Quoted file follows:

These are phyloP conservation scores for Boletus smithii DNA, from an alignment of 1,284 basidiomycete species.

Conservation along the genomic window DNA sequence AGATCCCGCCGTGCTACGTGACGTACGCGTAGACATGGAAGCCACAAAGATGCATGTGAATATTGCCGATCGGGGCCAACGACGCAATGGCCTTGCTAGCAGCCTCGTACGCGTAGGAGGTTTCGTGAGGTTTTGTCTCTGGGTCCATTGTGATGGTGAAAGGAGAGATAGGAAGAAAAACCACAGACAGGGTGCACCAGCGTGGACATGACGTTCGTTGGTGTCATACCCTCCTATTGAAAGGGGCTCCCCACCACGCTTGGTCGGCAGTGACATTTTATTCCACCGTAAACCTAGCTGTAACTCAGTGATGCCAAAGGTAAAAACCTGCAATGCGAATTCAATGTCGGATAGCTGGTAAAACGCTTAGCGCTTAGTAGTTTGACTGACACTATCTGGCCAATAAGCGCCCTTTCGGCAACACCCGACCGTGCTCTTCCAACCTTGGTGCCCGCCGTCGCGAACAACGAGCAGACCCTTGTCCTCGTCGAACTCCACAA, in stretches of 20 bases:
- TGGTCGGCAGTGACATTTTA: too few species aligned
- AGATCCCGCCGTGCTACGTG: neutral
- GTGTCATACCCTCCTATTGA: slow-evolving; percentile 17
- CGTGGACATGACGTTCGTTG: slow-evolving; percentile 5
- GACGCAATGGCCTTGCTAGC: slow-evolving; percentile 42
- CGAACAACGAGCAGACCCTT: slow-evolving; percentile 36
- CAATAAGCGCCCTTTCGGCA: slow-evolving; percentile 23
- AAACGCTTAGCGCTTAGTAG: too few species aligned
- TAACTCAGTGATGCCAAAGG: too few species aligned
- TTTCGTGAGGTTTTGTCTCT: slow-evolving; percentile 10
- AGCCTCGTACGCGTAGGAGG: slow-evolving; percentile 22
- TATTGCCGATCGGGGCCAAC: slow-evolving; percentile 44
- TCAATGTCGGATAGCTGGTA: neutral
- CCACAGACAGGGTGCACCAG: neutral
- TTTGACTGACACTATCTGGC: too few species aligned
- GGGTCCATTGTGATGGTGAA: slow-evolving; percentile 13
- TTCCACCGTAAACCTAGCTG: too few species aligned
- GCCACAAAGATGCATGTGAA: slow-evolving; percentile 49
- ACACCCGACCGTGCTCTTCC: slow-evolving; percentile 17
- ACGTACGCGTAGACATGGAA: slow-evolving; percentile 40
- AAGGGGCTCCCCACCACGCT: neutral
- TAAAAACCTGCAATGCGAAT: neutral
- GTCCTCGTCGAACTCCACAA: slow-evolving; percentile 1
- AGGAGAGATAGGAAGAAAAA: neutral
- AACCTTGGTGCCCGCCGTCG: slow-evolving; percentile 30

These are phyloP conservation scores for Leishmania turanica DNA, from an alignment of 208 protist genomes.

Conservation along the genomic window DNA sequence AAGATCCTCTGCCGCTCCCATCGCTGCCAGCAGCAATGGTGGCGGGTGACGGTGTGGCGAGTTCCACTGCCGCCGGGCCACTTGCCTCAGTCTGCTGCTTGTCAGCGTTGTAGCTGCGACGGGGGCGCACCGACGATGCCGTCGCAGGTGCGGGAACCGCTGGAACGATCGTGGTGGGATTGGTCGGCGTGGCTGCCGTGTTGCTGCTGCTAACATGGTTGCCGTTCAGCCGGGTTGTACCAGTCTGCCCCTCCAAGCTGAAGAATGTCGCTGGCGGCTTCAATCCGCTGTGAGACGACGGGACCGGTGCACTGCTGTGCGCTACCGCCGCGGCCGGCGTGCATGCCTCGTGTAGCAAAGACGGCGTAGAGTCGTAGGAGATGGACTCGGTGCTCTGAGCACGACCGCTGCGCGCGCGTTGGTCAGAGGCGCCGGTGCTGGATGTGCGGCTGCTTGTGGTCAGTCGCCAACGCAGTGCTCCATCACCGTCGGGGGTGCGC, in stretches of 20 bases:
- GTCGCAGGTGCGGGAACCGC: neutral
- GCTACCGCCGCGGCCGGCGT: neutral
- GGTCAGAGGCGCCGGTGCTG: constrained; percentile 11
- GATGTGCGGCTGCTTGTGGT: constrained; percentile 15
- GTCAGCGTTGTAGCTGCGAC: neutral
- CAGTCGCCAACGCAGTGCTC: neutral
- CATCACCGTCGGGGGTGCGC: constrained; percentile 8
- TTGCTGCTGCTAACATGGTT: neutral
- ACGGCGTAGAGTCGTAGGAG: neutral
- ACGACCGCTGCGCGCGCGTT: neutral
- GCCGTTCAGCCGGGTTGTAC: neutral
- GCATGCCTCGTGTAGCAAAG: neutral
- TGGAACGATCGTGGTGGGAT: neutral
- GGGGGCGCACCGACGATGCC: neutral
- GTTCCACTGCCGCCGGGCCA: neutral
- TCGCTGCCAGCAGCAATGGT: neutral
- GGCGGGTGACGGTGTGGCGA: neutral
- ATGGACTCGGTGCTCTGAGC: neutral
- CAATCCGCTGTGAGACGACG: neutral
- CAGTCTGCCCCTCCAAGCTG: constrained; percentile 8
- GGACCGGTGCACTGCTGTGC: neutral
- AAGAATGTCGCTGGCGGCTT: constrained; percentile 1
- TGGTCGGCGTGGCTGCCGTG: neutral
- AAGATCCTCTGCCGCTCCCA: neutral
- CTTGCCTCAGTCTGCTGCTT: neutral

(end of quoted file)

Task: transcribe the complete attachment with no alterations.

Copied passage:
These are phyloP conservation scores for Boletus smithii DNA, from an alignment of 1,284 basidiomycete species.

Conservation along the genomic window DNA sequence AGATCCCGCCGTGCTACGTGACGTACGCGTAGACATGGAAGCCACAAAGATGCATGTGAATATTGCCGATCGGGGCCAACGACGCAATGGCCTTGCTAGCAGCCTCGTACGCGTAGGAGGTTTCGTGAGGTTTTGTCTCTGGGTCCATTGTGATGGTGAAAGGAGAGATAGGAAGAAAAACCACAGACAGGGTGCACCAGCGTGGACATGACGTTCGTTGGTGTCATACCCTCCTATTGAAAGGGGCTCCCCACCACGCTTGGTCGGCAGTGACATTTTATTCCACCGTAAACCTAGCTGTAACTCAGTGATGCCAAAGGTAAAAACCTGCAATGCGAATTCAATGTCGGATAGCTGGTAAAACGCTTAGCGCTTAGTAGTTTGACTGACACTATCTGGCCAATAAGCGCCCTTTCGGCAACACCCGACCGTGCTCTTCCAACCTTGGTGCCCGCCGTCGCGAACAACGAGCAGACCCTTGTCCTCGTCGAACTCCACAA, in stretches of 20 bases:
- TGGTCGGCAGTGACATTTTA: too few species aligned
- AGATCCCGCCGTGCTACGTG: neutral
- GTGTCATACCCTCCTATTGA: slow-evolving; percentile 17
- CGTGGACATGACGTTCGTTG: slow-evolving; percentile 5
- GACGCAATGGCCTTGCTAGC: slow-evolving; percentile 42
- CGAACAACGAGCAGACCCTT: slow-evolving; percentile 36
- CAATAAGCGCCCTTTCGGCA: slow-evolving; percentile 23
- AAACGCTTAGCGCTTAGTAG: too few species aligned
- TAACTCAGTGATGCCAAAGG: too few species aligned
- TTTCGTGAGGTTTTGTCTCT: slow-evolving; percentile 10
- AGCCTCGTACGCGTAGGAGG: slow-evolving; percentile 22
- TATTGCCGATCGGGGCCAAC: slow-evolving; percentile 44
- TCAATGTCGGATAGCTGGTA: neutral
- CCACAGACAGGGTGCACCAG: neutral
- TTTGACTGACACTATCTGGC: too few species aligned
- GGGTCCATTGTGATGGTGAA: slow-evolving; percentile 13
- TTCCACCGTAAACCTAGCTG: too few species aligned
- GCCACAAAGATGCATGTGAA: slow-evolving; percentile 49
- ACACCCGACCGTGCTCTTCC: slow-evolving; percentile 17
- ACGTACGCGTAGACATGGAA: slow-evolving; percentile 40
- AAGGGGCTCCCCACCACGCT: neutral
- TAAAAACCTGCAATGCGAAT: neutral
- GTCCTCGTCGAACTCCACAA: slow-evolving; percentile 1
- AGGAGAGATAGGAAGAAAAA: neutral
- AACCTTGGTGCCCGCCGTCG: slow-evolving; percentile 30

These are phyloP conservation scores for Leishmania turanica DNA, from an alignment of 208 protist genomes.

Conservation along the genomic window DNA sequence AAGATCCTCTGCCGCTCCCATCGCTGCCAGCAGCAATGGTGGCGGGTGACGGTGTGGCGAGTTCCACTGCCGCCGGGCCACTTGCCTCAGTCTGCTGCTTGTCAGCGTTGTAGCTGCGACGGGGGCGCACCGACGATGCCGTCGCAGGTGCGGGAACCGCTGGAACGATCGTGGTGGGATTGGTCGGCGTGGCTGCCGTGTTGCTGCTGCTAACATGGTTGCCGTTCAGCCGGGTTGTACCAGTCTGCCCCTCCAAGCTGAAGAATGTCGCTGGCGGCTTCAATCCGCTGTGAGACGACGGGACCGGTGCACTGCTGTGCGCTACCGCCGCGGCCGGCGTGCATGCCTCGTGTAGCAAAGACGGCGTAGAGTCGTAGGAGATGGACTCGGTGCTCTGAGCACGACCGCTGCGCGCGCGTTGGTCAGAGGCGCCGGTGCTGGATGTGCGGCTGCTTGTGGTCAGTCGCCAACGCAGTGCTCCATCACCGTCGGGGGTGCGC, in stretches of 20 bases:
- GTCGCAGGTGCGGGAACCGC: neutral
- GCTACCGCCGCGGCCGGCGT: neutral
- GGTCAGAGGCGCCGGTGCTG: constrained; percentile 11
- GATGTGCGGCTGCTTGTGGT: constrained; percentile 15
- GTCAGCGTTGTAGCTGCGAC: neutral
- CAGTCGCCAACGCAGTGCTC: neutral
- CATCACCGTCGGGGGTGCGC: constrained; percentile 8
- TTGCTGCTGCTAACATGGTT: neutral
- ACGGCGTAGAGTCGTAGGAG: neutral
- ACGACCGCTGCGCGCGCGTT: neutral
- GCCGTTCAGCCGGGTTGTAC: neutral
- GCATGCCTCGTGTAGCAAAG: neutral
- TGGAACGATCGTGGTGGGAT: neutral
- GGGGGCGCACCGACGATGCC: neutral
- GTTCCACTGCCGCCGGGCCA: neutral
- TCGCTGCCAGCAGCAATGGT: neutral
- GGCGGGTGACGGTGTGGCGA: neutral
- ATGGACTCGGTGCTCTGAGC: neutral
- CAATCCGCTGTGAGACGACG: neutral
- CAGTCTGCCCCTCCAAGCTG: constrained; percentile 8
- GGACCGGTGCACTGCTGTGC: neutral
- AAGAATGTCGCTGGCGGCTT: constrained; percentile 1
- TGGTCGGCGTGGCTGCCGTG: neutral
- AAGATCCTCTGCCGCTCCCA: neutral
- CTTGCCTCAGTCTGCTGCTT: neutral